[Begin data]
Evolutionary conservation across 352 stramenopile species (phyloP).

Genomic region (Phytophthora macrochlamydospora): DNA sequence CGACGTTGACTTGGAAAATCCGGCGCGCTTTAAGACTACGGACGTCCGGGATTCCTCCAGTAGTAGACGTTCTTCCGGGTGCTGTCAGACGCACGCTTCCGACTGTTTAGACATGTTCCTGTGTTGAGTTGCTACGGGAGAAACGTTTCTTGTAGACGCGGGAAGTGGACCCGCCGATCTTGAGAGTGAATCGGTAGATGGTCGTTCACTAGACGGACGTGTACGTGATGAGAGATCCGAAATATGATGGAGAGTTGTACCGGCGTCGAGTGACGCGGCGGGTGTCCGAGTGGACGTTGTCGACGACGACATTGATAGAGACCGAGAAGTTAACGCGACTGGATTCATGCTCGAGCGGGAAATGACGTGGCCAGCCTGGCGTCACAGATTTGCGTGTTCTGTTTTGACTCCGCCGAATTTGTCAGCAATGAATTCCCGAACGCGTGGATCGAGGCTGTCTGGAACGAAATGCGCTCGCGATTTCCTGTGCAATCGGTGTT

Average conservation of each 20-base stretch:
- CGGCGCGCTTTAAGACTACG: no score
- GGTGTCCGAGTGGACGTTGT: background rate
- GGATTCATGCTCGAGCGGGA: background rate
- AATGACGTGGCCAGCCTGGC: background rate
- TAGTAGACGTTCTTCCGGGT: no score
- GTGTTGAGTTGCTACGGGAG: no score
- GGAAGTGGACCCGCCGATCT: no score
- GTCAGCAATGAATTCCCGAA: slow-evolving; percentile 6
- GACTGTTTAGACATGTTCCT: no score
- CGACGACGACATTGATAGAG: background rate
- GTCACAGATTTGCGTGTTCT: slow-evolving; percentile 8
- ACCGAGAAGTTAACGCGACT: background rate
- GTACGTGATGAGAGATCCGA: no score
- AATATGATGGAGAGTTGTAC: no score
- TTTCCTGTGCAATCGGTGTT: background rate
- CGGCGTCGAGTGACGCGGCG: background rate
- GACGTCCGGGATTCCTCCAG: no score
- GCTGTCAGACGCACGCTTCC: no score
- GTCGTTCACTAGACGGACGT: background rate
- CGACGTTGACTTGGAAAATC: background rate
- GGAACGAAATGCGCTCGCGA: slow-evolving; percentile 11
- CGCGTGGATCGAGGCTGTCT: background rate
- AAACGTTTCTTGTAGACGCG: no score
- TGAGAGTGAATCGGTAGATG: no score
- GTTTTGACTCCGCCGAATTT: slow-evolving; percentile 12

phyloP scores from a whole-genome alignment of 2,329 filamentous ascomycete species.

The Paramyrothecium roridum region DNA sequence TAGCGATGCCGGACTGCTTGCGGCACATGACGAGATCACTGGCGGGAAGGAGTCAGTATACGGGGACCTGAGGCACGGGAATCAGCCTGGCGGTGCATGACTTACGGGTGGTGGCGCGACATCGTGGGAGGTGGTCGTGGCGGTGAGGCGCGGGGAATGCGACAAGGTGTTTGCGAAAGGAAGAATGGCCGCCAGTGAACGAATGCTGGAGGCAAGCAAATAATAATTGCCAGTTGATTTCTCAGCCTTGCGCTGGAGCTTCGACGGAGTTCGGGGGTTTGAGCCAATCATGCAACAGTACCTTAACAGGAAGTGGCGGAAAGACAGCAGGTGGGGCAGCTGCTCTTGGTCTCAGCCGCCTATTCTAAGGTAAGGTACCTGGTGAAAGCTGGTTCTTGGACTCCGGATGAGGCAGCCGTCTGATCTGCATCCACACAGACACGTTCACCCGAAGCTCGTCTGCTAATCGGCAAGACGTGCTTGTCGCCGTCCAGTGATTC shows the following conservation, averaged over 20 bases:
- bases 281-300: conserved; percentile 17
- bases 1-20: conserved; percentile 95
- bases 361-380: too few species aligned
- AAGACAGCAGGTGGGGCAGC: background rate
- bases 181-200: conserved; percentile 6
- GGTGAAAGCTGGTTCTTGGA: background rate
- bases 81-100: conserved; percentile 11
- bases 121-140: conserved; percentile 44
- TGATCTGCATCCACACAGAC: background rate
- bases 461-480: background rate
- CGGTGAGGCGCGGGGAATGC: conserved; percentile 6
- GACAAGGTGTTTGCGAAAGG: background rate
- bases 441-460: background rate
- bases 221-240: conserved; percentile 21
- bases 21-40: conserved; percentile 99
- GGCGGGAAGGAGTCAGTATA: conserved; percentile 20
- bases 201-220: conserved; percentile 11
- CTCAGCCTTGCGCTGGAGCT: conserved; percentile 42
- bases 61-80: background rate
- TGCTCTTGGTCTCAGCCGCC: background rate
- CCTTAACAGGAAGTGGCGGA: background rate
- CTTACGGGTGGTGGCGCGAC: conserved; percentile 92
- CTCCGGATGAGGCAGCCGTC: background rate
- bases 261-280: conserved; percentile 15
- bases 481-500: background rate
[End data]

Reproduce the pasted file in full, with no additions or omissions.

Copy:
Evolutionary conservation across 352 stramenopile species (phyloP).

Genomic region (Phytophthora macrochlamydospora): DNA sequence CGACGTTGACTTGGAAAATCCGGCGCGCTTTAAGACTACGGACGTCCGGGATTCCTCCAGTAGTAGACGTTCTTCCGGGTGCTGTCAGACGCACGCTTCCGACTGTTTAGACATGTTCCTGTGTTGAGTTGCTACGGGAGAAACGTTTCTTGTAGACGCGGGAAGTGGACCCGCCGATCTTGAGAGTGAATCGGTAGATGGTCGTTCACTAGACGGACGTGTACGTGATGAGAGATCCGAAATATGATGGAGAGTTGTACCGGCGTCGAGTGACGCGGCGGGTGTCCGAGTGGACGTTGTCGACGACGACATTGATAGAGACCGAGAAGTTAACGCGACTGGATTCATGCTCGAGCGGGAAATGACGTGGCCAGCCTGGCGTCACAGATTTGCGTGTTCTGTTTTGACTCCGCCGAATTTGTCAGCAATGAATTCCCGAACGCGTGGATCGAGGCTGTCTGGAACGAAATGCGCTCGCGATTTCCTGTGCAATCGGTGTT

Average conservation of each 20-base stretch:
- CGGCGCGCTTTAAGACTACG: no score
- GGTGTCCGAGTGGACGTTGT: background rate
- GGATTCATGCTCGAGCGGGA: background rate
- AATGACGTGGCCAGCCTGGC: background rate
- TAGTAGACGTTCTTCCGGGT: no score
- GTGTTGAGTTGCTACGGGAG: no score
- GGAAGTGGACCCGCCGATCT: no score
- GTCAGCAATGAATTCCCGAA: slow-evolving; percentile 6
- GACTGTTTAGACATGTTCCT: no score
- CGACGACGACATTGATAGAG: background rate
- GTCACAGATTTGCGTGTTCT: slow-evolving; percentile 8
- ACCGAGAAGTTAACGCGACT: background rate
- GTACGTGATGAGAGATCCGA: no score
- AATATGATGGAGAGTTGTAC: no score
- TTTCCTGTGCAATCGGTGTT: background rate
- CGGCGTCGAGTGACGCGGCG: background rate
- GACGTCCGGGATTCCTCCAG: no score
- GCTGTCAGACGCACGCTTCC: no score
- GTCGTTCACTAGACGGACGT: background rate
- CGACGTTGACTTGGAAAATC: background rate
- GGAACGAAATGCGCTCGCGA: slow-evolving; percentile 11
- CGCGTGGATCGAGGCTGTCT: background rate
- AAACGTTTCTTGTAGACGCG: no score
- TGAGAGTGAATCGGTAGATG: no score
- GTTTTGACTCCGCCGAATTT: slow-evolving; percentile 12

phyloP scores from a whole-genome alignment of 2,329 filamentous ascomycete species.

The Paramyrothecium roridum region DNA sequence TAGCGATGCCGGACTGCTTGCGGCACATGACGAGATCACTGGCGGGAAGGAGTCAGTATACGGGGACCTGAGGCACGGGAATCAGCCTGGCGGTGCATGACTTACGGGTGGTGGCGCGACATCGTGGGAGGTGGTCGTGGCGGTGAGGCGCGGGGAATGCGACAAGGTGTTTGCGAAAGGAAGAATGGCCGCCAGTGAACGAATGCTGGAGGCAAGCAAATAATAATTGCCAGTTGATTTCTCAGCCTTGCGCTGGAGCTTCGACGGAGTTCGGGGGTTTGAGCCAATCATGCAACAGTACCTTAACAGGAAGTGGCGGAAAGACAGCAGGTGGGGCAGCTGCTCTTGGTCTCAGCCGCCTATTCTAAGGTAAGGTACCTGGTGAAAGCTGGTTCTTGGACTCCGGATGAGGCAGCCGTCTGATCTGCATCCACACAGACACGTTCACCCGAAGCTCGTCTGCTAATCGGCAAGACGTGCTTGTCGCCGTCCAGTGATTC shows the following conservation, averaged over 20 bases:
- bases 281-300: conserved; percentile 17
- bases 1-20: conserved; percentile 95
- bases 361-380: too few species aligned
- AAGACAGCAGGTGGGGCAGC: background rate
- bases 181-200: conserved; percentile 6
- GGTGAAAGCTGGTTCTTGGA: background rate
- bases 81-100: conserved; percentile 11
- bases 121-140: conserved; percentile 44
- TGATCTGCATCCACACAGAC: background rate
- bases 461-480: background rate
- CGGTGAGGCGCGGGGAATGC: conserved; percentile 6
- GACAAGGTGTTTGCGAAAGG: background rate
- bases 441-460: background rate
- bases 221-240: conserved; percentile 21
- bases 21-40: conserved; percentile 99
- GGCGGGAAGGAGTCAGTATA: conserved; percentile 20
- bases 201-220: conserved; percentile 11
- CTCAGCCTTGCGCTGGAGCT: conserved; percentile 42
- bases 61-80: background rate
- TGCTCTTGGTCTCAGCCGCC: background rate
- CCTTAACAGGAAGTGGCGGA: background rate
- CTTACGGGTGGTGGCGCGAC: conserved; percentile 92
- CTCCGGATGAGGCAGCCGTC: background rate
- bases 261-280: conserved; percentile 15
- bases 481-500: background rate